Flood-stranded Canadians cram into tiny lodge, wait for rescue

A freak flood in British Columbia swallowed highways, washed away bridges and cut off railroads. Many remain stranded as rescue and recovery efforts continue.

A once-in-500-year flood event in British Columbia is the subject of on-going survival rescue and recovery efforts.
A once-in-500-year flood event in British Columbia is the subject of on-going survival rescue and recovery efforts.

For the hundreds
of travelers stranded on a mountain road between two mudslides
outside the small British Columbia town of Hope on Sunday, the
first night was the worst. They had to sleep in their cars.

But then their luck changed. By coincidence, there just
happened to be a lodge nearby. That is how almost 300
strangers found themselves crammed together for three nights.

Damage from the storms and landslides is set to cost
billions of dollars to repair, provincial officials say.

Canada’s province of British Columbia declares emergency in wake of floods

Stephanie Schafer, food services manager of Camp Hope Lodge,
was alerted by a phone call early on Monday.

“So I came in and started making breakfast… and then the
people just started coming – it ended up to be 271 of them
sleeping everywhere,” she said in an interview on Friday.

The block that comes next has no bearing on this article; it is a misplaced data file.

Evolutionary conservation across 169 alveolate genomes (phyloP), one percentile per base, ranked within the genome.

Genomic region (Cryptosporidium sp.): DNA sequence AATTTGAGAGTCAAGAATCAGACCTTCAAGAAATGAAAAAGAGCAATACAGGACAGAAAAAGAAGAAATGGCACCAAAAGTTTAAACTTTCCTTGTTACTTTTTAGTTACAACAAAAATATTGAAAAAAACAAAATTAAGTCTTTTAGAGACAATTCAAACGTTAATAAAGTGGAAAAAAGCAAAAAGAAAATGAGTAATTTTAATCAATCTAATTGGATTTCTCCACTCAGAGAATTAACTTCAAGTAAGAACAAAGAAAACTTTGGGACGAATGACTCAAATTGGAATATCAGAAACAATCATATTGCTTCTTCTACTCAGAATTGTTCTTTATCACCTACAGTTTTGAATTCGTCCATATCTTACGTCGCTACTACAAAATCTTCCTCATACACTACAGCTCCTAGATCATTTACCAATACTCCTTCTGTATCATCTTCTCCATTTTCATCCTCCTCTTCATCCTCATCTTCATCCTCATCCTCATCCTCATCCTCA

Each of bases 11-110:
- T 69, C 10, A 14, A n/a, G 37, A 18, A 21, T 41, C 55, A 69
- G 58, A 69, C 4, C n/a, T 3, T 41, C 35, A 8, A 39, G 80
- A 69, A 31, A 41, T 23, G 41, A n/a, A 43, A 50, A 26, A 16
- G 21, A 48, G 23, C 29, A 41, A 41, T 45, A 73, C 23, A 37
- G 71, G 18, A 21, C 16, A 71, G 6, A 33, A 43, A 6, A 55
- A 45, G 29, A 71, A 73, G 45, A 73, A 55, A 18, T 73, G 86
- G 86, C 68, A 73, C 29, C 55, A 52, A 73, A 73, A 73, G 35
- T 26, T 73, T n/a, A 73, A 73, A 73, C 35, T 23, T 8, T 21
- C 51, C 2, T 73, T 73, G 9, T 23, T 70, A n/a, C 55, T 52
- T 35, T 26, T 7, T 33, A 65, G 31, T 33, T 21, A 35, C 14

The 72-room lodge was already housing several dozen people
evacuated from wildfires which destroyed the nearby town of
Lytton in June.

So newcomers slept on mats crammed into halls and the
auditorium and the dining room. During the day they played cards
and board games.

“It was really an awesome experience. They were beautiful
people, so grateful to get out of their car, so grateful for a
place to go to the bathroom,” said Schafer.

Craig Schelter was stranded in his truck outside Hope when a
school bus turned up and took him and others to the lodge. He
said the experience had been emotional.

“It’s been great to see how everybody supported one
another,” he said.

By late Wednesday, rescuers opened a narrow road to the
town, and people were able to start leaving.

That did not include David and Doreen Crozier, who lost
everything when Lytton burned down.

“It’s been kind of weird, (experiencing) so much all at once,” said Doreen.

The flood-battered Canadian province of British Columbia received some good news at last on Friday when Canadian Pacific Railway said it should restore service in the middle of next week.

Massive floods and mudslides caused by extreme rainfall destroyed roads, bridges and homes and cut two critical east-west rail lines owned by CP and Canadian National Railway Co that lead to Canada’s busiest port in Vancouver.

CP said work to repair damaged infrastructure and restore service to the rail corridor between Kamloops and Vancouver would continue non-stop.

“Barring any unforeseen issues, we currently estimate service will be restored mid-week,” spokesperson Salem Woodrow said in an email.

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Source: Reuters

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